|I've always believed words could do wonderful things. Novelist Virginia Woolf, above, proved it by enlivening the last years of dying French painter Jacques Raverat with a constant stream of letters.|
|A portrait of Jacques Raverat, who died at age 40 of multiple sclerosis in 1925. He said Woolf's letters gave him a reason to want to keep living.|
Words, the right words, precise, concise and razor-sharp. For much of my life, I've thought that if I chose exactly the right words, magic would ensue. Evildoers would mend their ways; the afflicted would find solace; politicians would finally shape up and do what I knew was right.
It seldom worked out that way, even when I was a newspaper reporter and in a position to try some of the above. But it wasn't until quite late in life that I realized not everybody's mind -- given time to roam -- immediately started honing remonstrative letters to the editor.
I am reflecting on the power and use of words right now for a couple of reasons. One is that I have overcome years of ingrained journalist's neutrality and written an opinion piece for The Vancouver Sun about the affordability and housing crisis in our city. I have no illusions that politicians will suddenly see the light, but since words are my only weapons, I decided to deploy them. Carefully honed and in the right order, of course.
I have also just finished Virginia Woolf and the Raverats, which strikes me as an example of words being used in the kindest way imaginable. Woolf was a sharp and formidable figure, not particularly known for kindliness, but between 1922 and 1925, she wrote regularly to dying French painter Jacques Raverat and his wife Gwen, sending a stream of gossip, wit, humour and philosophy across the English Channel to liven his final years. She even did the unthinkable -- for her -- and gave him early proofs of her novel Mrs. Dalloway because she knew he'd be dead when it was published.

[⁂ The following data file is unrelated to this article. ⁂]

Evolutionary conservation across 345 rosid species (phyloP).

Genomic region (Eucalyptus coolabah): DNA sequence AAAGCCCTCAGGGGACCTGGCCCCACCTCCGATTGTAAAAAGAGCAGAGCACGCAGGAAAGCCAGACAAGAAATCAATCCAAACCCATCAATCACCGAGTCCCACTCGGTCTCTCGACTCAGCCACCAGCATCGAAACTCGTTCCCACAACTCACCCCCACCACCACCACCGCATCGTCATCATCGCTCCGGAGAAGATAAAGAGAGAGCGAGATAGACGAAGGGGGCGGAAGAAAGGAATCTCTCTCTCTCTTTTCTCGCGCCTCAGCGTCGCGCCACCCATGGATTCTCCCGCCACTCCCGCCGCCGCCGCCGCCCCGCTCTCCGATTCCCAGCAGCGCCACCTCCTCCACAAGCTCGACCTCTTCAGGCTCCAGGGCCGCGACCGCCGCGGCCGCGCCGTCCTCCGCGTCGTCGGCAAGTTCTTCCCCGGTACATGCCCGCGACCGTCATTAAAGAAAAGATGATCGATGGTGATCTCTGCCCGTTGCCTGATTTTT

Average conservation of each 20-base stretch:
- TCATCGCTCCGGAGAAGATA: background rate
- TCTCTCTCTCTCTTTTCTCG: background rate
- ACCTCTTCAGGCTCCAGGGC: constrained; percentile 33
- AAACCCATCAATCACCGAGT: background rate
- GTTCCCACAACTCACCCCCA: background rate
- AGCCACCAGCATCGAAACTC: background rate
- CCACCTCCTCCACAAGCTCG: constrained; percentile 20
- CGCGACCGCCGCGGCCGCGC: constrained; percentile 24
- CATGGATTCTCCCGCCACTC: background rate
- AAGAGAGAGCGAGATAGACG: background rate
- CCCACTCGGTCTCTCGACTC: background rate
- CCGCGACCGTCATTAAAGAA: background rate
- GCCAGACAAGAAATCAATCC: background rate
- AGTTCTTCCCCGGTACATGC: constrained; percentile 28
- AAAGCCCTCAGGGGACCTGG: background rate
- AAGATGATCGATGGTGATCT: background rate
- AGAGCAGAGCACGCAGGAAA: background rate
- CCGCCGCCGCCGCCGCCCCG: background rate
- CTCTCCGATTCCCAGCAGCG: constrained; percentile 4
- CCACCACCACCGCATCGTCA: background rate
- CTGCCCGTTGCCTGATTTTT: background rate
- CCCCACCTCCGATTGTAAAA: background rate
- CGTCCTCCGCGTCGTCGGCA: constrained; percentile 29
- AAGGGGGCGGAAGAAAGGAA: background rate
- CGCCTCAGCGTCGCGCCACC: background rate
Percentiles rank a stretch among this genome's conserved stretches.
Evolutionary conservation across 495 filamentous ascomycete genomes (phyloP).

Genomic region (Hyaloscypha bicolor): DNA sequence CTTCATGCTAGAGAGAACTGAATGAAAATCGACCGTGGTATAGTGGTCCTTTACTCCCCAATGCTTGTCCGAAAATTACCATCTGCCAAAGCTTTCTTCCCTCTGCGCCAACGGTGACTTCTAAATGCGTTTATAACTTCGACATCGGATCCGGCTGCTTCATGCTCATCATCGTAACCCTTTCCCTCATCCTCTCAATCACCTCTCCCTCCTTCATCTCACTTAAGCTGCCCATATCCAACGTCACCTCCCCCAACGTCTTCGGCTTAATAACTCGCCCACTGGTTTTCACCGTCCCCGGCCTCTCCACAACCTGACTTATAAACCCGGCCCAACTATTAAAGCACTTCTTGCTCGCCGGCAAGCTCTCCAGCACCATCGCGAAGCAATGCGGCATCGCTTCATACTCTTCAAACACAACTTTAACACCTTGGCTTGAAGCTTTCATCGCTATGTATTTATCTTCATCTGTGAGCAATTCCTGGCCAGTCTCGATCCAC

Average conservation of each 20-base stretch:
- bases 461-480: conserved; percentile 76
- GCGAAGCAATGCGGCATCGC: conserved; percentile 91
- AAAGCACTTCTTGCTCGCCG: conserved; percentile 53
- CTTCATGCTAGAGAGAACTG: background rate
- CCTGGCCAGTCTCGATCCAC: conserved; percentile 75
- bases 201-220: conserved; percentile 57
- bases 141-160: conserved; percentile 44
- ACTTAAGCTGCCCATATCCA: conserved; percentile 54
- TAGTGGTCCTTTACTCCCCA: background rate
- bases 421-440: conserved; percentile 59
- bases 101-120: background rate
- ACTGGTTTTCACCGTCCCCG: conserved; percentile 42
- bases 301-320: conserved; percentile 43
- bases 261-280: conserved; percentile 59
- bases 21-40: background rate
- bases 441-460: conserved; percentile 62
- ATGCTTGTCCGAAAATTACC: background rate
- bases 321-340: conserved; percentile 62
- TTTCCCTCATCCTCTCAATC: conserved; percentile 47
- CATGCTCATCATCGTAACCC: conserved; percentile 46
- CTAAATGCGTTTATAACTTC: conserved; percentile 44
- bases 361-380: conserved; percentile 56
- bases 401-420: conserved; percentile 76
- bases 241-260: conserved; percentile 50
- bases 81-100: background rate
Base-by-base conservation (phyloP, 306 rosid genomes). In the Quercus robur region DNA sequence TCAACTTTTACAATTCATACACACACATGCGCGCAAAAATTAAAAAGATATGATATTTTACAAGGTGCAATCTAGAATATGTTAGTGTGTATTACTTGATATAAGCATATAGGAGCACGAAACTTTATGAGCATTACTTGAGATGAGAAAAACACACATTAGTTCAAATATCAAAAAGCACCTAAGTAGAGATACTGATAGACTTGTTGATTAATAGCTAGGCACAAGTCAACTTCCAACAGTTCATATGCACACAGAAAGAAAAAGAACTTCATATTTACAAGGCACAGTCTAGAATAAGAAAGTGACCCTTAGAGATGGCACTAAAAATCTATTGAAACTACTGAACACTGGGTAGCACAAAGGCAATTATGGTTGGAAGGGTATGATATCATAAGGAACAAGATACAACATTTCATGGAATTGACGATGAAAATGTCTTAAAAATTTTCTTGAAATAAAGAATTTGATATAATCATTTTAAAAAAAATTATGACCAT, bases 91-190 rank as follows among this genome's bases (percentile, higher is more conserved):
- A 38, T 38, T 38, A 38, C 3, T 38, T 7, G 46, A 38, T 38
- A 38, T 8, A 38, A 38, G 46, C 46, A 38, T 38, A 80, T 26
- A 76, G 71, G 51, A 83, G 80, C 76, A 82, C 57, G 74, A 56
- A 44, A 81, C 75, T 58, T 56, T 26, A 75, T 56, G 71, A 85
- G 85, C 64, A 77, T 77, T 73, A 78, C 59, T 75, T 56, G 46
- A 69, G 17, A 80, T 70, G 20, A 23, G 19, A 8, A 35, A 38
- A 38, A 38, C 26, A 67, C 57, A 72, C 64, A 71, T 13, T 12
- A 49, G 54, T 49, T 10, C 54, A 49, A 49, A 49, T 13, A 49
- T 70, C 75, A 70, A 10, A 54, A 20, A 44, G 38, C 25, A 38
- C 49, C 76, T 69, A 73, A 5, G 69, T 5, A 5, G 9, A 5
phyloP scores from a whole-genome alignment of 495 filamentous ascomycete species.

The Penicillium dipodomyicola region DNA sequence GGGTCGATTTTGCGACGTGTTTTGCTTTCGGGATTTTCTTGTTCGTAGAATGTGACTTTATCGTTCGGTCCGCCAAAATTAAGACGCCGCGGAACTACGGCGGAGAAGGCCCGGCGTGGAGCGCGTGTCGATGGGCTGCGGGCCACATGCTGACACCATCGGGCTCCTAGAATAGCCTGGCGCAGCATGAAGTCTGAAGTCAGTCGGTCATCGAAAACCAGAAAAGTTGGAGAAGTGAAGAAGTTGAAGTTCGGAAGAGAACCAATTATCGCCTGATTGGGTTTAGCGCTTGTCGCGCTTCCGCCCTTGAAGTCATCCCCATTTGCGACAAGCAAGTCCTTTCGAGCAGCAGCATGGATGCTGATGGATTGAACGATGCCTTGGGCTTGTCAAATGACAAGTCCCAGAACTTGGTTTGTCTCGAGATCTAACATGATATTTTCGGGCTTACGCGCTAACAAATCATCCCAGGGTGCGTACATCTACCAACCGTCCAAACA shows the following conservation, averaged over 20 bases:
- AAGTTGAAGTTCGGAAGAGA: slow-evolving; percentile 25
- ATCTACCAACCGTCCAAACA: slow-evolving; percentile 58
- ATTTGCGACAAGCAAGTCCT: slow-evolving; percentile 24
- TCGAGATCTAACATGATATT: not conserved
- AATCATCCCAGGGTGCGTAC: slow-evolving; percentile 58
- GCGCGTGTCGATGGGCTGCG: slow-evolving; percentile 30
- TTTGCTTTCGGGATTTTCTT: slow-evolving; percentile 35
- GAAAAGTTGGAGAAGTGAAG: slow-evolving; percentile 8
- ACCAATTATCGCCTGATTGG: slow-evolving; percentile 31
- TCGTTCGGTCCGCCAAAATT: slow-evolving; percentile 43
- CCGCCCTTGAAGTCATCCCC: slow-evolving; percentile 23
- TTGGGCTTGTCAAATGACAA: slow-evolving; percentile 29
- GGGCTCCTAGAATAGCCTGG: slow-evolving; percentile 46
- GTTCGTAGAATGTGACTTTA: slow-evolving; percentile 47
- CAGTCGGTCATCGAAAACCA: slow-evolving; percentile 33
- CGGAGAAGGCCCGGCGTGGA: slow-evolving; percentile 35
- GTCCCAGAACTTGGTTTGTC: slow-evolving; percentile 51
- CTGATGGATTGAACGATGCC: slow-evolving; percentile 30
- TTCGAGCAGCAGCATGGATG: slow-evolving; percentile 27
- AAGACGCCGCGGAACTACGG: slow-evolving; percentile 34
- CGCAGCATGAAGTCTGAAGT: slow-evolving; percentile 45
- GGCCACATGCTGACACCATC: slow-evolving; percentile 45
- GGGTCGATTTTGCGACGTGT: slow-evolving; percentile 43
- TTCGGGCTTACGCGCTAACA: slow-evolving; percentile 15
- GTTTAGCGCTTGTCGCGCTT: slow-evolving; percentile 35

"Your letters," he wrote a few months before his death of multiple sclerosis at age 40 in March of 1925, "have given me something, which very few people have been able to give me, in these last years." And later, "Almost it's enough to make me want to live a little longer, to continue to receive such letters and such books. I don't know how to thank you."
Words to comfort the afflicted, and words to try to effect change. At least one effort was successful.
|The letters between Woolf and the Raverats were put together by William Pryor, the grandson of Gwen and Jacques Raverat and the great-great-grandson of Charles Darwin.|
I have had two bloody painful encounters with Middleton Murry [literary critic]; we stuck together at parties like two copulating dogs; but after the first ecstasy, it was boring, disillusioning, flat. The long and short of him is that he's a coward. First he fawns up to me, then when I attack him he plants his dart and runs away.